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Grand River Bank, which is building its second branch office at Crahen Drive and Fulton Street east of Grand Rapids, hopes to raise $7.5 million to bolster its resources amid the COVID-19 pandemic. Grand River Bank, which is building its second branch office at Crahen Drive and Fulton Street east of Grand Rapids, hopes to raise $7.5 million to bolster its resources amid the COVID-19 pandemic. COURTESY RENDERING

Parent company of Grand River Bank plans $7.5M raise to ‘buttress’ existing resources

BY Sunday, May 24, 2020 06:40pm

GRANDVILLE — The parent company for Grand River Bank wants to raise $7.5 million to provide a cushion for the economic downturn brought on by the COVID-19 pandemic.

Grand River Commerce Inc. aims to raise the capital through a debt offering, according to a recent filing with federal securities regulators.

The offering “is in many ways based on the uncertain circumstances that we’re all facing right now” from the pandemic, Grand River Commerce President and CEO Robert Bilotti said.

“We’re facing an unprecedented circumstance,” Bilotti told MiBiz. “We feel that until we have a better understanding of the severity of the economic impact, we want to be certain that we have adequate resources to manage through this crisis and serve the interests of our customers.”

Grand River Commerce planned to approach existing shareholders and clients first to participate in the debt offering. The additional capital also will go to support clients that continue to grow even in the economic downturn, Bilotti said.

“There’s continued long (term) growth out there and we want to be in a position to meet it,” he said. “There is continuing loan demand and we want to be able to meet that.”

The holding company pursues the offering as the region continues to grapple with the COV1D-19 pandemic and its economic fallout. However, it comes after the company put up strong growth in 2019.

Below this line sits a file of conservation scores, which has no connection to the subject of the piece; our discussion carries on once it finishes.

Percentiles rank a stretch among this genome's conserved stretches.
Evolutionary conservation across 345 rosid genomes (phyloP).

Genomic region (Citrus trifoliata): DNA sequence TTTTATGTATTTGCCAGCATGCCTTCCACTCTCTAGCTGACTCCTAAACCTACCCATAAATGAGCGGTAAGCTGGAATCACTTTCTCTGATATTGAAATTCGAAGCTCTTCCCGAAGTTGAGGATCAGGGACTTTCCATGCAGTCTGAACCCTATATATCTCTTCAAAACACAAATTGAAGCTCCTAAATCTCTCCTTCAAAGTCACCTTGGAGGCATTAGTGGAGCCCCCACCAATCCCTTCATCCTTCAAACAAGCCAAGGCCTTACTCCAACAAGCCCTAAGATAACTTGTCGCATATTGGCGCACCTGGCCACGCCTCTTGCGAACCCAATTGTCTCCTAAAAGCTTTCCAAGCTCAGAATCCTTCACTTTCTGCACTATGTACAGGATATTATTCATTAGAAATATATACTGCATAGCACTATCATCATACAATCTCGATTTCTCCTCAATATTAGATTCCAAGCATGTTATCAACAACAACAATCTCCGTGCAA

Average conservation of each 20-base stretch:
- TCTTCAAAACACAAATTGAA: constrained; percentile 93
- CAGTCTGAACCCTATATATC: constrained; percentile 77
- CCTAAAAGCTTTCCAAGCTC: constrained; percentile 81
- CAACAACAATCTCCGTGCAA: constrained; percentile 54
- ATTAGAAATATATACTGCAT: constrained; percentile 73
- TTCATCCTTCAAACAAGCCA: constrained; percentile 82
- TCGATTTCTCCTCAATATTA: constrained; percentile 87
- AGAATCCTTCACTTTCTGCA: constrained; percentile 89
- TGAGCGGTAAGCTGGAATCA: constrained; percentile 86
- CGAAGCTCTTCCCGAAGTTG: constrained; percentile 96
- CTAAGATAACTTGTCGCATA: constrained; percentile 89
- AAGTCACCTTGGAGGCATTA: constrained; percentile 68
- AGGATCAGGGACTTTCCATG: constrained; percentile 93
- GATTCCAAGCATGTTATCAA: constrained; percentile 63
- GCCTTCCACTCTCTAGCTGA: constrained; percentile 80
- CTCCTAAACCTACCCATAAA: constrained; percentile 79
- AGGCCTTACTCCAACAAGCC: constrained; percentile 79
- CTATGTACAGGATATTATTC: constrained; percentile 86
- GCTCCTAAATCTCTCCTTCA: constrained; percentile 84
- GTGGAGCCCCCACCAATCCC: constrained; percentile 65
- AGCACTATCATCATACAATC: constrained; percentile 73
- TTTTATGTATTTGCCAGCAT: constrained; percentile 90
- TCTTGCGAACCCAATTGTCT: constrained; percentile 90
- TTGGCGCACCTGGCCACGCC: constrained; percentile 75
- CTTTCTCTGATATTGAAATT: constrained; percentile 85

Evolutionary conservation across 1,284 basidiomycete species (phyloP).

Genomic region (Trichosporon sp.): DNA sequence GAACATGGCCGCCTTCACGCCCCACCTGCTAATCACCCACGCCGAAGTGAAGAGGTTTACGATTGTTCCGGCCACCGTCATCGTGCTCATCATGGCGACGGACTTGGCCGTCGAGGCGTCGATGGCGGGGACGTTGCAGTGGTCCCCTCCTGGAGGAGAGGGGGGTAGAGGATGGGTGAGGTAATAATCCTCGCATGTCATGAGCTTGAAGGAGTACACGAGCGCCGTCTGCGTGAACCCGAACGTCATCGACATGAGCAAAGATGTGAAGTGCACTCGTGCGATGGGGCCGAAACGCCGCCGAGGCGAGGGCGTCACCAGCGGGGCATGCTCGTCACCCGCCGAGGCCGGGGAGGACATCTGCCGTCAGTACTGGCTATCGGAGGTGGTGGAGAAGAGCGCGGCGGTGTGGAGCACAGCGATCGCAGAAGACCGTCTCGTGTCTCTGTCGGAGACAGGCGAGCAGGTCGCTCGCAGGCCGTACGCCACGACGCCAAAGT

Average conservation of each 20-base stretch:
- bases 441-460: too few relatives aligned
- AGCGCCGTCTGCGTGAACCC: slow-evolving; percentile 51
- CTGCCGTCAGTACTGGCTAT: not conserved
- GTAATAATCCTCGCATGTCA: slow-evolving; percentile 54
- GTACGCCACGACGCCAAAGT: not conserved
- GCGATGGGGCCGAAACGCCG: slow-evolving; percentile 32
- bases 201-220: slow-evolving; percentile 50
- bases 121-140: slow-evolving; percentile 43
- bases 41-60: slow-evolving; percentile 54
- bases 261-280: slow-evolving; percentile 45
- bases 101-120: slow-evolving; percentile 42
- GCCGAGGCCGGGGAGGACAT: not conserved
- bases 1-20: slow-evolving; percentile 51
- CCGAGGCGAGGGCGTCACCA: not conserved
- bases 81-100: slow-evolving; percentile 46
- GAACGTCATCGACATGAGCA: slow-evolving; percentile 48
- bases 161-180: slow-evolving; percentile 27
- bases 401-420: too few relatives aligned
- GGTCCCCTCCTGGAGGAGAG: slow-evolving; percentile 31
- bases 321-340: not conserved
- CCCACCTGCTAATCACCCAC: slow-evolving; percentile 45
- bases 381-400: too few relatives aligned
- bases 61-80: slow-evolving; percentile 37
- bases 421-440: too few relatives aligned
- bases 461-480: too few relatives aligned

Grand River Commerce last year grew total assets by 21.5 percent over the previous year to $321.2 million. Total deposits grew nearly 24 percent in 2019 to end the year at $270.9 million, and total loans increased 21.4 percent to $289.8 million, according to an annual financial report posted on the bank’s website. Grand River Commerce has more than doubled assets, loans and deposits since 2015.

The corporation recorded $1.7 million in net income for 2019, up from nearly $1.4 million the year prior.

“It was a great year and a great run,” Grand River Bank CEO Pat Gill said of the 2019 results.

Given the pandemic and its effect on the economy, growth rates for 2020 are hard to predict, Gill said.

“Some of that is really going to be determined by how quickly the economy recovers, how quickly businesses reopen, what we find as we reopen and how the virus behaves,” he said. “There’s a lot of things about which there’s a great deal of uncertainty.”

Grand River Commerce operates a single Grand River Bank office in Grandville. The corporation last year opened a temporary mortgage and commercial lending office on Cascade Road and is building a new branch at Crahen Drive and Fulton Avenue that should open in the fourth quarter, giving Grand River Bank a physical presence on the eastern side of Kent County.

Gill emphasized the bank is well-capitalized with “very strong performance” and has “pristine” asset quality. The debt offering is “a prudent thing to do to buttress the capital levels a bit just to create a bit of additional buffer against the uncertainty,” and accommodate growth, Gill said.

“There may be some opportunities for growth or expansion or additional business lines that will ultimately become apparent as we work our way through this situation, and we want to make certain that we’re prepared to take advantage of opportunities, as well as have a buffer against the downside,” he said.

A number of banks in the upper Great Lakes region lately have been raising additional capital by issuing subordinated debt, Bilotti said, which is the option Grand River Commerce directors chose. The option was preferable versus a securities offering that would dilute existing shares, he said. 

An offering of additional securities also would have occurred as the economy reels from the COVID-19 pandemic.

“We considered the best way to go about this, and right now, the capital markets view bank stocks with uncertainty, is the best way to put it,” Bilotti said. “The idea of raising capital through the sale of bank stocks is something we recognized as being an uphill battle at this point, and we made the commitment to not further dilute our shareholders’ interests with an equity raise, so sub-debt made sense.”

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